"Well," she said firmly. "We'd better get going. We've got a long walk home."
Mulder stepped forward. "Please," he asked quietly. "Please let me give you a drive? It would be my pleasure." At the woman's wary look, he supplied: "Your son looks very tired, and I know how hard it is to walk anywhere with a tired child."
"Do you have children, then?" Mrs. Vandekamp asked.
Mulder gazed at the boy for a moment, and then answered slowly. "I had a son, but I lost him more than two years ago."
"I'm so sorry," the woman said, seemingly reassured. "That must have been beyond horrible."
"It was," Mulder replied, and then abruptly changed the topic. "Now, please, allow me to give you a ride home."
Mrs. Vandekamp nodded slowly and followed him to his rental car, shiny and new with dealership Wyoming plates. She climbed into the backseat with the toddler on her lap, and Mulder got into the driver's seat and started the car.
As she gave him directions, Mulder watched the small boy in the rear-view mirror humming to himself and stroking the upholstery. His heart felt as if an enormous weight were about to crush it completely. The boy's red-gold hair flashed in the light from the landscape rushing by outside the car window, and Mulder couldn't help feeling as if he was the most beautiful thing that he had ever seen. And we made him, he thought again. I want Scully to see how impossibly beautiful he is.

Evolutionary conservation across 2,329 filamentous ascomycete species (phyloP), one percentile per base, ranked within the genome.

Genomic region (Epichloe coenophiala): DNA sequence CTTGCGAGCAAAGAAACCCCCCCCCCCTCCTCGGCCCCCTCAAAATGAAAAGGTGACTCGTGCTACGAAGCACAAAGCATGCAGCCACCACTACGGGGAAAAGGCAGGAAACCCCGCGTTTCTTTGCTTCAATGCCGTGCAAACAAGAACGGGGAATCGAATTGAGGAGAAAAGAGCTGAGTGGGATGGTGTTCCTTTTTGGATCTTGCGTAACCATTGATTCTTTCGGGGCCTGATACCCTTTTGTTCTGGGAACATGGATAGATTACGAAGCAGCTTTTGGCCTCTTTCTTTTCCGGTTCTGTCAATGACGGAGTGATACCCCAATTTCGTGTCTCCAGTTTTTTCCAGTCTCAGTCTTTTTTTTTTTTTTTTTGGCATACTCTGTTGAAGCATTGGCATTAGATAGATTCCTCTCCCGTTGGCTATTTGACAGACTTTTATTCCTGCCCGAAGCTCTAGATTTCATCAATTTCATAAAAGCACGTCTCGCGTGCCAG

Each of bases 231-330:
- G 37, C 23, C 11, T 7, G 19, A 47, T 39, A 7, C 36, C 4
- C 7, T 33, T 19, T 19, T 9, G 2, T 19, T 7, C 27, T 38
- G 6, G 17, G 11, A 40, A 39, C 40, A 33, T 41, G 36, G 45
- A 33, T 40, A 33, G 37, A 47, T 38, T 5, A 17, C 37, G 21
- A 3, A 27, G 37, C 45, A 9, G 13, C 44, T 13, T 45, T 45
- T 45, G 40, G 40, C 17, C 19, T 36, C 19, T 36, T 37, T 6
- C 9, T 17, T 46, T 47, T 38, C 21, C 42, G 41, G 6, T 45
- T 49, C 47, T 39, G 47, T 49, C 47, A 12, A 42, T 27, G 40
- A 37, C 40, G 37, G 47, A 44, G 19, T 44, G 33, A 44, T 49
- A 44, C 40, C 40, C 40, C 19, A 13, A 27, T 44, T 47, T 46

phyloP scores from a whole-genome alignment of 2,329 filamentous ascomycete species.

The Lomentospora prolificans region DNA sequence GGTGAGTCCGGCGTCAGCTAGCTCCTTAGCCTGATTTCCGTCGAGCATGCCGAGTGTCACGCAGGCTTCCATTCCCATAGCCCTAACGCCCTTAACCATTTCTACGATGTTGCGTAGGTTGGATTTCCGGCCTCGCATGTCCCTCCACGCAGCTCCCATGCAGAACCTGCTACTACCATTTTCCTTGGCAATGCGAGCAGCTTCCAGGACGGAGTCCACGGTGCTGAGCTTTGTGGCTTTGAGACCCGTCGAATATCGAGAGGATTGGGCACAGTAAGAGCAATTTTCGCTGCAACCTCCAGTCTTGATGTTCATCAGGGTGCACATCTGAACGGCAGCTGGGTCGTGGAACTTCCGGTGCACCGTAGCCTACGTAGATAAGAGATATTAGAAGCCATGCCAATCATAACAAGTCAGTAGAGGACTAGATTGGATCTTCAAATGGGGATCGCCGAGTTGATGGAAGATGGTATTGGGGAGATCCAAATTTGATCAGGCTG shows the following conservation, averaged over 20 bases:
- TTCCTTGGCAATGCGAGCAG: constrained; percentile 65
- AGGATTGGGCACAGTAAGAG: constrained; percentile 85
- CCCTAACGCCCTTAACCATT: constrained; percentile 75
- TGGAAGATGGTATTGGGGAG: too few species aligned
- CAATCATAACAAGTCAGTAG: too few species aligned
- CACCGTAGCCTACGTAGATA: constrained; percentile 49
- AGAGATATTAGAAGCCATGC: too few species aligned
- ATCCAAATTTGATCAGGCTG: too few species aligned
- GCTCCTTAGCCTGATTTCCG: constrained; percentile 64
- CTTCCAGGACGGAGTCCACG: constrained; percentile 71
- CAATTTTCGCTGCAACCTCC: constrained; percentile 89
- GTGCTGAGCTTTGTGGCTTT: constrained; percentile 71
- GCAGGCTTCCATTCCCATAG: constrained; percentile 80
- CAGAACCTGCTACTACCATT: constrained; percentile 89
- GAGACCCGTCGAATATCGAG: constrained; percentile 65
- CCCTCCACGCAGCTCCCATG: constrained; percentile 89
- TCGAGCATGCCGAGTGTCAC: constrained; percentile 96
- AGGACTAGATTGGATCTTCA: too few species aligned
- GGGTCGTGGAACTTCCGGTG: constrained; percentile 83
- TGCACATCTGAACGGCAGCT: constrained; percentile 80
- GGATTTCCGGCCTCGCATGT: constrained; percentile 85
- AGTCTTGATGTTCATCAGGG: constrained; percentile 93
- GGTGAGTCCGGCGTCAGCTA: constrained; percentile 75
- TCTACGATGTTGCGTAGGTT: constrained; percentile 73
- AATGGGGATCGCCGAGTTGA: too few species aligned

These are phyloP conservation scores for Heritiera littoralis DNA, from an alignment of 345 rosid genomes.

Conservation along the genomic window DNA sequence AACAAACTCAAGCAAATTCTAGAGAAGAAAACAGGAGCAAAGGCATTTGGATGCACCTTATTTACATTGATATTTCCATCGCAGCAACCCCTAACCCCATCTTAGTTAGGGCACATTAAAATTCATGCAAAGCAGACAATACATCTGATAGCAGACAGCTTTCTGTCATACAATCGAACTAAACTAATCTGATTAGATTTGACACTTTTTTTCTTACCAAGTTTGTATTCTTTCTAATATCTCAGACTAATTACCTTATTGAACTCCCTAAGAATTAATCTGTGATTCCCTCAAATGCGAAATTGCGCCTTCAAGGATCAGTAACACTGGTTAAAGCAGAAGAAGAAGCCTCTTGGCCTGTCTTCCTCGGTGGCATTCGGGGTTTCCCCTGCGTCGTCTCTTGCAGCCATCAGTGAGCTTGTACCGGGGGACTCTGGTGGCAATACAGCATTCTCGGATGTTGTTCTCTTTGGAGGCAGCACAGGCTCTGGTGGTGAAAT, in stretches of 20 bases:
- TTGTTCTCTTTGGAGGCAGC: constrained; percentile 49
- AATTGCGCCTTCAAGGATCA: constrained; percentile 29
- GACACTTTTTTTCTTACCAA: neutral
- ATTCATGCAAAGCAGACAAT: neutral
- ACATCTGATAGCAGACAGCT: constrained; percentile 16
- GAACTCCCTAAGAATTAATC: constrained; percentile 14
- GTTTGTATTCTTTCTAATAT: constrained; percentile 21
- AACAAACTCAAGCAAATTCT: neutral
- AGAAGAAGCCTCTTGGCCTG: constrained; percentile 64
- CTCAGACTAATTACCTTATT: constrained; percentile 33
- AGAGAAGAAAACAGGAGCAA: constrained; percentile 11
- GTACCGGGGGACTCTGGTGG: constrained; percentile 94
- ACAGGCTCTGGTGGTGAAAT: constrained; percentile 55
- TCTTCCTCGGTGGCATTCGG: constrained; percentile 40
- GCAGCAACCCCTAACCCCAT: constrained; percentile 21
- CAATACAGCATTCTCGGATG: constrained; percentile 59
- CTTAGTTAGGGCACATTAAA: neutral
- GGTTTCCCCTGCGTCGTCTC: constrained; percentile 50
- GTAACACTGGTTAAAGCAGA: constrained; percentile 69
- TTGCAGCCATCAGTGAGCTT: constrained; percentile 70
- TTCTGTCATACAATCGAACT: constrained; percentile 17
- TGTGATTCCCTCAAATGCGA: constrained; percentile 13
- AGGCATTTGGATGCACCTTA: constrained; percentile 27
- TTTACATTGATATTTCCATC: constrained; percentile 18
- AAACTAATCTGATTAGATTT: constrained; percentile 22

I can't, Mulder, Scully had said, weeks ago, her voice shaking in the quiet of their apartment in the charged moments after he had surprised her with the results of his clandestine search. Why can't you understand that? I said goodbye, I made the only choice I could. I died inside when he was carried out my door, and there's nothing left in me; I'm not strong enough to die again. Later, when his anger had worn her down and his resolution scratched at her guilt, she'd said: I'll go to Wyoming with you, but don't you dare expect me to set foot outside our room. This morning he'd left her hunched and soundless on the bed.
"So," Mrs. Vandekamp said finally, discomfited with his long silence. "Do you have a wife?"
"Yes," Mulder said. "In a loose application of the word. We've been together for eleven years now." His chest pounding with his own daring, Mulder leaned over and pulled something from the glove compartment. "This is she and I, about three years ago. She's holding our son."